The importance of data security throughout the supply chain is something we have all considered, but Greg Schaffer, acting deputy undersecretary of the (US) Homeland Security Department of the National Protection and Programs directorate at the Department of Homeland Security, recently acknowledged finding instances where vulnerabilities and backdoors have been deliberately placed into hardware and software.
This is not a risk that hasn’t been previously pondered as, in 1995, we watched Sandra Bullock star in ‘The Net," and address this very issue. However the startling realism of Mr Schaffer’s admission means that we it can no longer be categorised as a ‘hollywood hacking’ or a future risk.
The potential impact of such backdoors here is terrifying and it is easy to imagine crucial response systems being remotely disabled at critical points in the name of financial or political advantage.
If we are dedicated to the security of our data, we must consider how to transform our ‘due diligence’ process for any new product or service. How much trust can we put in any technology solution where many of the components originate from lowest cost providers situated in territories recognised to have an interest in overseas corporate secrets?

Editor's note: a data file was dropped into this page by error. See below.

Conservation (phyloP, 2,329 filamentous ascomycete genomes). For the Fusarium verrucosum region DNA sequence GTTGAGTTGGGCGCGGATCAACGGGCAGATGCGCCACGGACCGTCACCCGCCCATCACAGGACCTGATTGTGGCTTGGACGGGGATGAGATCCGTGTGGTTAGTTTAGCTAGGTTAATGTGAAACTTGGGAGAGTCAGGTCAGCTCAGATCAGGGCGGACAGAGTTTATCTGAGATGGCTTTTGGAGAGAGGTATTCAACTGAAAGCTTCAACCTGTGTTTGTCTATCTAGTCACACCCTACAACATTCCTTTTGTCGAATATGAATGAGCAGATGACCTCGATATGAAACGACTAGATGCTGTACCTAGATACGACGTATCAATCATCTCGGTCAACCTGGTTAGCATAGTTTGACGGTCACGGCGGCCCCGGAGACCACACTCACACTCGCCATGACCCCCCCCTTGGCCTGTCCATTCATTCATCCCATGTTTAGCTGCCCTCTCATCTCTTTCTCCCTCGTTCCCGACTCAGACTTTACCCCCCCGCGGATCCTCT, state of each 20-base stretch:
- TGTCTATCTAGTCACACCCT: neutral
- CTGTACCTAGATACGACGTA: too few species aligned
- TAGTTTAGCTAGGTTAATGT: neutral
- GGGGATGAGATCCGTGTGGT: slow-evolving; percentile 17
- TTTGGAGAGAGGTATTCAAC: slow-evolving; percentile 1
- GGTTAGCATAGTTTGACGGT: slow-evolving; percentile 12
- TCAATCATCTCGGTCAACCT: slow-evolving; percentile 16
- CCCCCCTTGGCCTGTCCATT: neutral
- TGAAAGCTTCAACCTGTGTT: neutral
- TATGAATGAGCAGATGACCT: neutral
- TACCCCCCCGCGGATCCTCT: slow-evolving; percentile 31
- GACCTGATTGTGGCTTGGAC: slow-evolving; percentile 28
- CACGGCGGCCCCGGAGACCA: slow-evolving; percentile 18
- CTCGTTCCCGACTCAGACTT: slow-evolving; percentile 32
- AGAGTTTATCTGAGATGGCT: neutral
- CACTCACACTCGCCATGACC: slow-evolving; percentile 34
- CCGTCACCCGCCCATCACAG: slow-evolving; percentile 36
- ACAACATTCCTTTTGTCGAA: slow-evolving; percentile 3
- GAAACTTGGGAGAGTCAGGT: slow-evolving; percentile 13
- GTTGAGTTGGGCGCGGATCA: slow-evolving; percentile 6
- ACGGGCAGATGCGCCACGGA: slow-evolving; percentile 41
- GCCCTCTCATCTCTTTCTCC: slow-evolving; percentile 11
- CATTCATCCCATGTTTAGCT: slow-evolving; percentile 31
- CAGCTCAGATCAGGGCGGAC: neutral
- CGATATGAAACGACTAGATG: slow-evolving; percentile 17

We stand a chance of finding a keylogger when it’s inserted as malware, but if it’s built into the chipset on your laptop, that’s an entirely different challenge
Do we, as a security community, react to this and change our behavior now? Or do we wait until the risk becomes more apparent and widely documented? Even then, how do we counter this threat without blowing our whole annual budget on penetration testing for every tiny component and sub-routine? Where is the pragmatic line here?
Your response to this threat will depend on many aspects, including the sensitivity of data that you hold, the volume of such data, and the requirement to distribute and share this information. As an immediate step, we should apply pressure to the vendors presenting new products to our organisation — how can they reassure us that every hardware/software component is ‘secure’?
What testing do they conduct? What level of scrutiny and control do they apply to their supply chain, and where is that control handed over to others?
I’m not confident that they will have great answers right now, but if we delay further, we risk building our secure castles on beds of sand.
What do you think? Is this a government-only issue? How should organisations respond?
Posted by Andrew Rose